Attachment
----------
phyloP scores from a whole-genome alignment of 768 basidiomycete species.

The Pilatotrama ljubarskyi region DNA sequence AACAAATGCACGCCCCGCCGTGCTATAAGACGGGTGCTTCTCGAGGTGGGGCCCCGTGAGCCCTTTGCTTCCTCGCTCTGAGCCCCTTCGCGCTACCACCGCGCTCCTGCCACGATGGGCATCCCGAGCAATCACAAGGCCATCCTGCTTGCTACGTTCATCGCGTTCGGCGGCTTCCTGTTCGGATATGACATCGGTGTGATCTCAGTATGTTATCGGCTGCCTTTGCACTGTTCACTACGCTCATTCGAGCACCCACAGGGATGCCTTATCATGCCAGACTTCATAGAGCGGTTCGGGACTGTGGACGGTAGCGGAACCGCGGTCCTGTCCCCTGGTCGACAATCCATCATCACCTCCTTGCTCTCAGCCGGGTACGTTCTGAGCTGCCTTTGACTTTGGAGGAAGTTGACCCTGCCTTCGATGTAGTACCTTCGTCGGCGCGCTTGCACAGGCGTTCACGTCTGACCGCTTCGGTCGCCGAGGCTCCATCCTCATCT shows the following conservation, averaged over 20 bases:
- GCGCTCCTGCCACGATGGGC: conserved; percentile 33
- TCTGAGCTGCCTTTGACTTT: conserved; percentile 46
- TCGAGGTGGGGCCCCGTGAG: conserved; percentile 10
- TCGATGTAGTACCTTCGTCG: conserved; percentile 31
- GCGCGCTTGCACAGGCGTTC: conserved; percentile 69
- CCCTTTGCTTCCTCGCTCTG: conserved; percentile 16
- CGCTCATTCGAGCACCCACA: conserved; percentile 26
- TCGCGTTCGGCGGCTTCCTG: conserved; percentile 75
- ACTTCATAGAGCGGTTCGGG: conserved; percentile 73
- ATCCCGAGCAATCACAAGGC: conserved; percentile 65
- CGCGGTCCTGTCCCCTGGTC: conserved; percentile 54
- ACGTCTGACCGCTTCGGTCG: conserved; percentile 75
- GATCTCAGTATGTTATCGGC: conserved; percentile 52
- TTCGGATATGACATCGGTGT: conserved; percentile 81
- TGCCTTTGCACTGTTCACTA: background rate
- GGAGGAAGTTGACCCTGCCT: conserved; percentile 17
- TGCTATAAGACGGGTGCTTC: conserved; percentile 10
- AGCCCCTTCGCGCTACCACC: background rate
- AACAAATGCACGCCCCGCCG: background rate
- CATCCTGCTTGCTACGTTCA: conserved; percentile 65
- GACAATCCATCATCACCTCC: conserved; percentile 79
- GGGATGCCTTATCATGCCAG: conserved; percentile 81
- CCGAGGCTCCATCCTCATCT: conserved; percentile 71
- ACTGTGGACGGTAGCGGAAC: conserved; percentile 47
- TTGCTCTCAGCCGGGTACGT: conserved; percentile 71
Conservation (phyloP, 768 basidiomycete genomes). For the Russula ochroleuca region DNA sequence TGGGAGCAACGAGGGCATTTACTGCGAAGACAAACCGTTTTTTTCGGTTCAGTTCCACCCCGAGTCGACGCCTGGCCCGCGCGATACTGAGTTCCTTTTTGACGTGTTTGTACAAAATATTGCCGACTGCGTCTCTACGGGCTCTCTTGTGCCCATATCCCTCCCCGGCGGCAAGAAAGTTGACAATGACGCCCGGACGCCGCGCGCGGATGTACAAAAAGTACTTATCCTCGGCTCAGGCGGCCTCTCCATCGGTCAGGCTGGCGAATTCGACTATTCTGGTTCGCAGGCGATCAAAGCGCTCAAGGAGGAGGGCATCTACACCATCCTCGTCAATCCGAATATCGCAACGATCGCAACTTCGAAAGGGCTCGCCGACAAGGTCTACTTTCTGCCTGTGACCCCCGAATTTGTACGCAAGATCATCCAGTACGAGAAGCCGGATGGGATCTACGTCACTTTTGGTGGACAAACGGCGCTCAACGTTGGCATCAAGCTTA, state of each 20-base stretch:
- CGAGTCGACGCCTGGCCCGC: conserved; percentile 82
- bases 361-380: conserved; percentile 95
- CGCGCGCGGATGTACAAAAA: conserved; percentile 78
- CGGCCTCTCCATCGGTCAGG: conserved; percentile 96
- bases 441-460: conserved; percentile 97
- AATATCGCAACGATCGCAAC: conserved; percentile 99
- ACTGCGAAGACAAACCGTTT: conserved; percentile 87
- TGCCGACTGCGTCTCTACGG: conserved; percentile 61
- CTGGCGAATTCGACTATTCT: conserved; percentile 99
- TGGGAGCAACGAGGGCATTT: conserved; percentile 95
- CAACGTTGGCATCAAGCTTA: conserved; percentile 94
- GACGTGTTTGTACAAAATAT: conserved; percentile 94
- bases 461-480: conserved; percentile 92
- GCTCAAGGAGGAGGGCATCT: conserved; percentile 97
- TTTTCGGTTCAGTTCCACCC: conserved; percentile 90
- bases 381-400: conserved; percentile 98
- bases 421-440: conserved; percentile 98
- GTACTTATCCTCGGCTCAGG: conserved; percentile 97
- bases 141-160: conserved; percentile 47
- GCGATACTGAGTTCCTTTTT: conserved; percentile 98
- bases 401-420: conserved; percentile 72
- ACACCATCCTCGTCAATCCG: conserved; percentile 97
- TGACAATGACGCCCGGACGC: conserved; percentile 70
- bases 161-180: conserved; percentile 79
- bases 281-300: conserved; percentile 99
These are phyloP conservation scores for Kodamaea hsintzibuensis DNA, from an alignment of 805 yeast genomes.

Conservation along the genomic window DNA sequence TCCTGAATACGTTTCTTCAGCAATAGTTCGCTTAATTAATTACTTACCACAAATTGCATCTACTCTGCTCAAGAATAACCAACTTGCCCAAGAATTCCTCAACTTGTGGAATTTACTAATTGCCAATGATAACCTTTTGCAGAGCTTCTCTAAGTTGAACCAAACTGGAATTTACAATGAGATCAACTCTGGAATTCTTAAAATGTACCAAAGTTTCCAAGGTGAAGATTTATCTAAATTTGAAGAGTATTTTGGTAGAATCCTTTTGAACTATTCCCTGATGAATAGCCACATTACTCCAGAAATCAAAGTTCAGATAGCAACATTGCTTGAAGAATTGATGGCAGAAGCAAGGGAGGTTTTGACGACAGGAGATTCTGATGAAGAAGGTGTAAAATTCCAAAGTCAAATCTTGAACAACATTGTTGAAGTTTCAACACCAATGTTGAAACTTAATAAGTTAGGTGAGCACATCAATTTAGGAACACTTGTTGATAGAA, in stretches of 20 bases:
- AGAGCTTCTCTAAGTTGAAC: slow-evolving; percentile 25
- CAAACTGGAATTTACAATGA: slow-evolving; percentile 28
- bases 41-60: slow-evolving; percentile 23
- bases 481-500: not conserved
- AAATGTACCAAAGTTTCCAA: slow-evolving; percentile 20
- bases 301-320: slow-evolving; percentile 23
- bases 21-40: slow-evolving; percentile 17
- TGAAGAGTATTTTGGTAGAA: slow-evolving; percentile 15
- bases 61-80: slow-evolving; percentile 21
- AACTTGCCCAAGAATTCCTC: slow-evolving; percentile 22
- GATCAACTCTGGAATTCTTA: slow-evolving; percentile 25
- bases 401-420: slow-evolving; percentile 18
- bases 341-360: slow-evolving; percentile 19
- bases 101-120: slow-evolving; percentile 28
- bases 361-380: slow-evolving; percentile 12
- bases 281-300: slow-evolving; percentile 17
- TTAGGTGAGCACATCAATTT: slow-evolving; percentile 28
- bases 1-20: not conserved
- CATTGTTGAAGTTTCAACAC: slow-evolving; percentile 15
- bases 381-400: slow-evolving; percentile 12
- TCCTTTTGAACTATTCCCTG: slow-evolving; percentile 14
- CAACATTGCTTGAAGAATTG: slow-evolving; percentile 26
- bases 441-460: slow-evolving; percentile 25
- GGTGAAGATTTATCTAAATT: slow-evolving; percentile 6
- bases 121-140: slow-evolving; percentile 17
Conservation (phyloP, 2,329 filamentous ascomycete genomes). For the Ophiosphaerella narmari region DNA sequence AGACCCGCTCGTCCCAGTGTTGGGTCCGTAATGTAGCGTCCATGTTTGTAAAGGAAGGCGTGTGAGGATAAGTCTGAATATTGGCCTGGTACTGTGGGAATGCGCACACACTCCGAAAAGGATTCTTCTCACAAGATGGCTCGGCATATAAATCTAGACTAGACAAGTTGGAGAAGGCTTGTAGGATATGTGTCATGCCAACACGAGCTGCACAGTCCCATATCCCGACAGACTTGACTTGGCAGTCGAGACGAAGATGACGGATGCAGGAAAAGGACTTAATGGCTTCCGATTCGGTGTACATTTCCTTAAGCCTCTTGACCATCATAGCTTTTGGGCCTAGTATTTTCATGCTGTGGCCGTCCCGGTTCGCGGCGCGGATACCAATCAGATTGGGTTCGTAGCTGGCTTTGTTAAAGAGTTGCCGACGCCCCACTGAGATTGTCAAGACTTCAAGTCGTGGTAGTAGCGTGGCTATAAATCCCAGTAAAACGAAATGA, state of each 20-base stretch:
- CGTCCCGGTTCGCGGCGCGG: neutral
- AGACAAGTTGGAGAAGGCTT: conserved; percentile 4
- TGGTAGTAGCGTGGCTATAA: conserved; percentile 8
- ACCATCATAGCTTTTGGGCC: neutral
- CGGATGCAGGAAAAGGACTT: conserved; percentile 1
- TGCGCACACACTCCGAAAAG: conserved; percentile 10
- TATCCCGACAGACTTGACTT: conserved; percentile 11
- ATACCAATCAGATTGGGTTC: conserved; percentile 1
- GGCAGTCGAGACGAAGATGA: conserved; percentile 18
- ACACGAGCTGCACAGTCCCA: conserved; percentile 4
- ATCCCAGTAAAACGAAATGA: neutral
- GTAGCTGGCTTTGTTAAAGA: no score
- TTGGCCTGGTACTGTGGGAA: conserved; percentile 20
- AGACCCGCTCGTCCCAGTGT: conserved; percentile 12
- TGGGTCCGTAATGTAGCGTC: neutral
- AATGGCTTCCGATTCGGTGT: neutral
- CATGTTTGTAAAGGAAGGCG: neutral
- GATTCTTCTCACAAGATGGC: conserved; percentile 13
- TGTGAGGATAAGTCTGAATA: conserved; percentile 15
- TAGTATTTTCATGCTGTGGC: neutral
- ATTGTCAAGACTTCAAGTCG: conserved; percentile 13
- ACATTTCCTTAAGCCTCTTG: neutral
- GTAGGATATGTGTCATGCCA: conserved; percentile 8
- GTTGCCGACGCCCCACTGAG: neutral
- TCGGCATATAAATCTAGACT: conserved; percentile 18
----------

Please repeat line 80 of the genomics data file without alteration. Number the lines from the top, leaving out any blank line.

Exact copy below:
- bases 121-140: slow-evolving; percentile 17